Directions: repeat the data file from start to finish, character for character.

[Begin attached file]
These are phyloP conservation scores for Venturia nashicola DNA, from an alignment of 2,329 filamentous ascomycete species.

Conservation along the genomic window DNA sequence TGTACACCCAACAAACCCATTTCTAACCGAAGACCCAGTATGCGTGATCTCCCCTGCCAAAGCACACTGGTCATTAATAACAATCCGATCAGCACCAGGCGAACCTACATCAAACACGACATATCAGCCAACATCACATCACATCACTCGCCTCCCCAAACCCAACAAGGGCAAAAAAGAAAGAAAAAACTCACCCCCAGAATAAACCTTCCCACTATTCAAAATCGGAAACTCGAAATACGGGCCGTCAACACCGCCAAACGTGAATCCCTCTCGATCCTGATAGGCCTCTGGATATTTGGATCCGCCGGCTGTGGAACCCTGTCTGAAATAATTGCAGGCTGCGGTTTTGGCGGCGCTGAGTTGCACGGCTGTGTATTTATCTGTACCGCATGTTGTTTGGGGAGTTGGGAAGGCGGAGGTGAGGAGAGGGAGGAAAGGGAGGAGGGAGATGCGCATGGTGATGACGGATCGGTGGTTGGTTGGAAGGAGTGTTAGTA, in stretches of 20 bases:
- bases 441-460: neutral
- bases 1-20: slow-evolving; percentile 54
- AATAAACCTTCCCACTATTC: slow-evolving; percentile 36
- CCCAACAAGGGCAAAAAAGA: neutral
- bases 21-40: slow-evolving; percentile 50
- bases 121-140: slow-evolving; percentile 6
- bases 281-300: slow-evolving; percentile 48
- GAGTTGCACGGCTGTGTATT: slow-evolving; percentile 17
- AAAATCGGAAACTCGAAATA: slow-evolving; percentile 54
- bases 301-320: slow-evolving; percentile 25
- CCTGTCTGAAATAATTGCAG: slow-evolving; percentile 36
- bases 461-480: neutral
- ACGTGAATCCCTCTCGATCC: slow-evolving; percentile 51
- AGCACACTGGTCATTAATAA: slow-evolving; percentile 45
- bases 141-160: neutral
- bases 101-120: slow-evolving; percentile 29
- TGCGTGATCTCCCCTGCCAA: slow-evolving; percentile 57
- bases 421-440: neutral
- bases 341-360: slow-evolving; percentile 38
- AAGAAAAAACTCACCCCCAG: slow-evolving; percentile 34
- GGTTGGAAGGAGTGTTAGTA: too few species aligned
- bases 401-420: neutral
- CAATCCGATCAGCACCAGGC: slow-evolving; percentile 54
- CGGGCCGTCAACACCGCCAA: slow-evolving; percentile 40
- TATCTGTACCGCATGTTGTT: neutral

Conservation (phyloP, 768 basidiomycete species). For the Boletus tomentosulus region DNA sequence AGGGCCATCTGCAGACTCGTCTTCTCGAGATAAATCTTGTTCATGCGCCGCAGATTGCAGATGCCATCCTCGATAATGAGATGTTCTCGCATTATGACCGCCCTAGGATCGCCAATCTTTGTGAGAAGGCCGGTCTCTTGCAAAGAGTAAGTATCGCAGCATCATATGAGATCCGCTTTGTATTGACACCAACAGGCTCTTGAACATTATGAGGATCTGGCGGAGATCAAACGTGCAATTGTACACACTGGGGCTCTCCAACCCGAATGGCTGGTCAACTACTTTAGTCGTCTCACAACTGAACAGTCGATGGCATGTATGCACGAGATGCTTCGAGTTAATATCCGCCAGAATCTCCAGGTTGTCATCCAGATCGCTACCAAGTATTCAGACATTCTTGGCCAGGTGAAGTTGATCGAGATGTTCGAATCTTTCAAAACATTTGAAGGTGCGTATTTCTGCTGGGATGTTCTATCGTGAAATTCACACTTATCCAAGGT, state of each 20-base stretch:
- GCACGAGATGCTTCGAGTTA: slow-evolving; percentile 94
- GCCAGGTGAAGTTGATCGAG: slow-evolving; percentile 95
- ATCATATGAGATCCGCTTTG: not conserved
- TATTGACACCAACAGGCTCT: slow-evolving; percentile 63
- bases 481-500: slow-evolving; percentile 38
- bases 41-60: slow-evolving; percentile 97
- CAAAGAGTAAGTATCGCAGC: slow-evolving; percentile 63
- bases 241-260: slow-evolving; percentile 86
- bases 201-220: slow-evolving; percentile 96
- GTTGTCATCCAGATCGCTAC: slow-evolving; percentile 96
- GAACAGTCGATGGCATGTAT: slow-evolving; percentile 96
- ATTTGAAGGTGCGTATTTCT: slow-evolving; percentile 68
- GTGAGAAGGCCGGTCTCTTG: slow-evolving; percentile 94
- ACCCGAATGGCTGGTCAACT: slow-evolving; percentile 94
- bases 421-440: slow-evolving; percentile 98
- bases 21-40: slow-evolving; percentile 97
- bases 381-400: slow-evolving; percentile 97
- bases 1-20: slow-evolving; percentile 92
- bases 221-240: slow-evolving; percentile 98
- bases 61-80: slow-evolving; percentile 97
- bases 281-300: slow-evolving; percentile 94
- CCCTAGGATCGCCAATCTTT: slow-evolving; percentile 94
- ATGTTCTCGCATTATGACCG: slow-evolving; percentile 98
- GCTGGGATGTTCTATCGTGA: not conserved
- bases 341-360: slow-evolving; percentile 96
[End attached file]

These are phyloP conservation scores for Venturia nashicola DNA, from an alignment of 2,329 filamentous ascomycete species.

Conservation along the genomic window DNA sequence TGTACACCCAACAAACCCATTTCTAACCGAAGACCCAGTATGCGTGATCTCCCCTGCCAAAGCACACTGGTCATTAATAACAATCCGATCAGCACCAGGCGAACCTACATCAAACACGACATATCAGCCAACATCACATCACATCACTCGCCTCCCCAAACCCAACAAGGGCAAAAAAGAAAGAAAAAACTCACCCCCAGAATAAACCTTCCCACTATTCAAAATCGGAAACTCGAAATACGGGCCGTCAACACCGCCAAACGTGAATCCCTCTCGATCCTGATAGGCCTCTGGATATTTGGATCCGCCGGCTGTGGAACCCTGTCTGAAATAATTGCAGGCTGCGGTTTTGGCGGCGCTGAGTTGCACGGCTGTGTATTTATCTGTACCGCATGTTGTTTGGGGAGTTGGGAAGGCGGAGGTGAGGAGAGGGAGGAAAGGGAGGAGGGAGATGCGCATGGTGATGACGGATCGGTGGTTGGTTGGAAGGAGTGTTAGTA, in stretches of 20 bases:
- bases 441-460: neutral
- bases 1-20: slow-evolving; percentile 54
- AATAAACCTTCCCACTATTC: slow-evolving; percentile 36
- CCCAACAAGGGCAAAAAAGA: neutral
- bases 21-40: slow-evolving; percentile 50
- bases 121-140: slow-evolving; percentile 6
- bases 281-300: slow-evolving; percentile 48
- GAGTTGCACGGCTGTGTATT: slow-evolving; percentile 17
- AAAATCGGAAACTCGAAATA: slow-evolving; percentile 54
- bases 301-320: slow-evolving; percentile 25
- CCTGTCTGAAATAATTGCAG: slow-evolving; percentile 36
- bases 461-480: neutral
- ACGTGAATCCCTCTCGATCC: slow-evolving; percentile 51
- AGCACACTGGTCATTAATAA: slow-evolving; percentile 45
- bases 141-160: neutral
- bases 101-120: slow-evolving; percentile 29
- TGCGTGATCTCCCCTGCCAA: slow-evolving; percentile 57
- bases 421-440: neutral
- bases 341-360: slow-evolving; percentile 38
- AAGAAAAAACTCACCCCCAG: slow-evolving; percentile 34
- GGTTGGAAGGAGTGTTAGTA: too few species aligned
- bases 401-420: neutral
- CAATCCGATCAGCACCAGGC: slow-evolving; percentile 54
- CGGGCCGTCAACACCGCCAA: slow-evolving; percentile 40
- TATCTGTACCGCATGTTGTT: neutral

Conservation (phyloP, 768 basidiomycete species). For the Boletus tomentosulus region DNA sequence AGGGCCATCTGCAGACTCGTCTTCTCGAGATAAATCTTGTTCATGCGCCGCAGATTGCAGATGCCATCCTCGATAATGAGATGTTCTCGCATTATGACCGCCCTAGGATCGCCAATCTTTGTGAGAAGGCCGGTCTCTTGCAAAGAGTAAGTATCGCAGCATCATATGAGATCCGCTTTGTATTGACACCAACAGGCTCTTGAACATTATGAGGATCTGGCGGAGATCAAACGTGCAATTGTACACACTGGGGCTCTCCAACCCGAATGGCTGGTCAACTACTTTAGTCGTCTCACAACTGAACAGTCGATGGCATGTATGCACGAGATGCTTCGAGTTAATATCCGCCAGAATCTCCAGGTTGTCATCCAGATCGCTACCAAGTATTCAGACATTCTTGGCCAGGTGAAGTTGATCGAGATGTTCGAATCTTTCAAAACATTTGAAGGTGCGTATTTCTGCTGGGATGTTCTATCGTGAAATTCACACTTATCCAAGGT, state of each 20-base stretch:
- GCACGAGATGCTTCGAGTTA: slow-evolving; percentile 94
- GCCAGGTGAAGTTGATCGAG: slow-evolving; percentile 95
- ATCATATGAGATCCGCTTTG: not conserved
- TATTGACACCAACAGGCTCT: slow-evolving; percentile 63
- bases 481-500: slow-evolving; percentile 38
- bases 41-60: slow-evolving; percentile 97
- CAAAGAGTAAGTATCGCAGC: slow-evolving; percentile 63
- bases 241-260: slow-evolving; percentile 86
- bases 201-220: slow-evolving; percentile 96
- GTTGTCATCCAGATCGCTAC: slow-evolving; percentile 96
- GAACAGTCGATGGCATGTAT: slow-evolving; percentile 96
- ATTTGAAGGTGCGTATTTCT: slow-evolving; percentile 68
- GTGAGAAGGCCGGTCTCTTG: slow-evolving; percentile 94
- ACCCGAATGGCTGGTCAACT: slow-evolving; percentile 94
- bases 421-440: slow-evolving; percentile 98
- bases 21-40: slow-evolving; percentile 97
- bases 381-400: slow-evolving; percentile 97
- bases 1-20: slow-evolving; percentile 92
- bases 221-240: slow-evolving; percentile 98
- bases 61-80: slow-evolving; percentile 97
- bases 281-300: slow-evolving; percentile 94
- CCCTAGGATCGCCAATCTTT: slow-evolving; percentile 94
- ATGTTCTCGCATTATGACCG: slow-evolving; percentile 98
- GCTGGGATGTTCTATCGTGA: not conserved
- bases 341-360: slow-evolving; percentile 96